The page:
It also powered by a hand-winding mechanical movement. This retains some of the authenticity in a watch clearly designed to have a vintage appeal.
Junkers Bauhaus 6030-5
It’s probably where the German watch industry is strongest. The Bauhaus designs of Nomos and the aviation watches of Sinn, Stowa and others.
Rather than opt for a black Flieger design, I thought I’d highlight this white dial variation. The white and blue colouring really works for me. It’s a GMT model, so we also get the GMT hand with a touch of red.
Despite this colouring, the look and feel is that of a tool watch. It still appears functional, and with a 42mm case, it’s a bigger watch than the Bauhaus. It’s also a fraction of the price of the Bauhaus, so this time we have a quartz movement.
As with a number of watches in the Junkers collection, it prominently features the triangular logo on the dial.
Junkers G-38 6946-3
This model from the Dessau 1926 Flatline collection, however, has more of a vintage pilots watch aesthetic. It has bold, vintage numerals and a sub-dial for the seconds. Like the previous model, this is quartz powered. In keeping with the vintage ethos, it comes in at just under 40mm.
Again, the bold Junkers logo is featured on the dial and there’s a date window at 3 o’clock - with a little red marker to help you pinpoint it.
The overall effect is that of a classic vintage piece. Ideally, I’d have preferred this to be mechanical, but the quartz movement has kept it quite affordable.
Junkers Dessau 1926 Flatline 63341
It’s a slightly unusual design, and with other text off to one side too, it’s quite eye-catching. I don’t normally like gold coloured watches, but on this model, the Rose Gold works well.
The 40mm case houses a Swiss-made Sellita automatic movement and there’s a sapphire crystal. Other than the date, it’s a relatively straight-forward piece that reminds me a little of an aircraft instrument dial - so it has the aviation influence, just subtly so.
In terms of its place in the Junkers range, it’s priced around the middle. More than the quartz models, but not as high as the opening Bauhaus model.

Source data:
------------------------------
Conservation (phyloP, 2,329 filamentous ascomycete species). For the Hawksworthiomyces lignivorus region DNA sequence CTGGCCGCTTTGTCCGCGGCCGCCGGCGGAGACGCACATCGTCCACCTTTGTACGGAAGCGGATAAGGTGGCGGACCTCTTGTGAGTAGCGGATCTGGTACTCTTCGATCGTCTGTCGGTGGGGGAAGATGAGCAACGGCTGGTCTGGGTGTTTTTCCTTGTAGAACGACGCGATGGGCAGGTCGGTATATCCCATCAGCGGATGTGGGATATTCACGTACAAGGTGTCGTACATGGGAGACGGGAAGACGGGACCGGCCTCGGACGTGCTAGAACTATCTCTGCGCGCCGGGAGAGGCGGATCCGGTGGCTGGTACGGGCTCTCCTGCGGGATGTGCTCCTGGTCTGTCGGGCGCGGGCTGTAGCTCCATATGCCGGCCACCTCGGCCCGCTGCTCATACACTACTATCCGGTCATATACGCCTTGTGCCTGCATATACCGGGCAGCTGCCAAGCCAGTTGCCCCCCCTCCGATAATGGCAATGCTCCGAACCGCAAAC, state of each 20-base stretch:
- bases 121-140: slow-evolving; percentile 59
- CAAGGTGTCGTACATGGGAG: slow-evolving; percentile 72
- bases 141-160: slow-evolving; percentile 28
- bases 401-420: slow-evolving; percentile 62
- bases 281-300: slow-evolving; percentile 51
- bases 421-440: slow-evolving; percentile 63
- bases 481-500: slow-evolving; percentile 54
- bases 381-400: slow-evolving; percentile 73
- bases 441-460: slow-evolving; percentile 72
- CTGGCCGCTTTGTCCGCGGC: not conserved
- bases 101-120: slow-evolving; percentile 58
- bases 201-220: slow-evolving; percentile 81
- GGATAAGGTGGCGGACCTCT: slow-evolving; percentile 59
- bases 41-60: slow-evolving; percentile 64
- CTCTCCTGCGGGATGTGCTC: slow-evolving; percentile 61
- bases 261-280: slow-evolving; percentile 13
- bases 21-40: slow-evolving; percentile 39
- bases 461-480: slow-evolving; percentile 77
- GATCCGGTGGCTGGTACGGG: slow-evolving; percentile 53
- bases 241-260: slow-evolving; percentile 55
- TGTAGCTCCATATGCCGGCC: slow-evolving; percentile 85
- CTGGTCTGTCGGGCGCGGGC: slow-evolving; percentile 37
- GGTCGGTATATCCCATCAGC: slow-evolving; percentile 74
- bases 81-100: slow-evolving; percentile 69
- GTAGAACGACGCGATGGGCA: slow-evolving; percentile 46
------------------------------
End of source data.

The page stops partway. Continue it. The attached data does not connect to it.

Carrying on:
Junkers Eisvogel F13 6756-4
The Junkers G38 is a beauty. It has a silver dial, with ornate white hands. The numerals are pale green and the whole piece harks back to an earlier era. Albeit, with a modern quartz movement.
The Junkers G38 was a transport plane that flew from the late 1920s onwards and the watch, to a degree, recreates that look. The plane was covered by aluminium, and the watch dial seems to be a gentle reminder.
The sub-dial is quite noticeable and displays the second time - set by the additional crown. It’s a bold design that Junkers does well.
Junkers G38 69404
So it’s not in any way an Omega homage, but it shares that same smart tool watch vibe. I really like it, but again, would have preferred an automatic movement.
At 42mm, it’s around the correct size for a dressier type of watch, and with a 10mm depth, it’s fine to wear with a shirt. It feels like a bit of a departure from the other watches I’ve highlighted, but that isn’t a negative.
There are a couple of colour variations - my choice would be to go for the classic black dial.
Junkers Professor 9320202
It’s part of a series of higher-spec watches that were released to commemorate the 150th anniversary of Junkers birth - it notes on the chapter ring that it is a Special Edition.
It’s a tough looking watch that has s 15mm thick case. This houses an ETA movement, quite an improvement on the last model’s quartz engine. Of course, it’s higher priced too.
It has touches of a typical Germain aviator watch, in the hands and dial for example. But the crown isn’t over-sized and the stainless steel bracelet smartens it up. At the risk of calling everything a tool watch - that’s what I see here. An aviation influenced tool watch.
It’s a good watch to finish the list with. A watch that celebrates the brand’s beginnings in style.
Junkers Hugo 6650-M2
ConclusionJunkers have gone through a few changes recently - arguably they are a completely new business to the Junkers of a few years ago. But the range of watches continues in the same vein. Their line-up is still dominated by German heritage watches. Bauhaus and Aviation styles being the most notable.
It’s always good to see a nice spread of watch specs and price-points from a brand. In this case, there are cheaper quartz models through to ETA powered limited edition models. Of particular interest to me are the models most associated with Hugo Junkers early achievements. The models that celebrate the early era of aviation.
How do Junkers compare to Zeppelin, Junghans, Iron Annie and other affordable German brands?
Let me know below.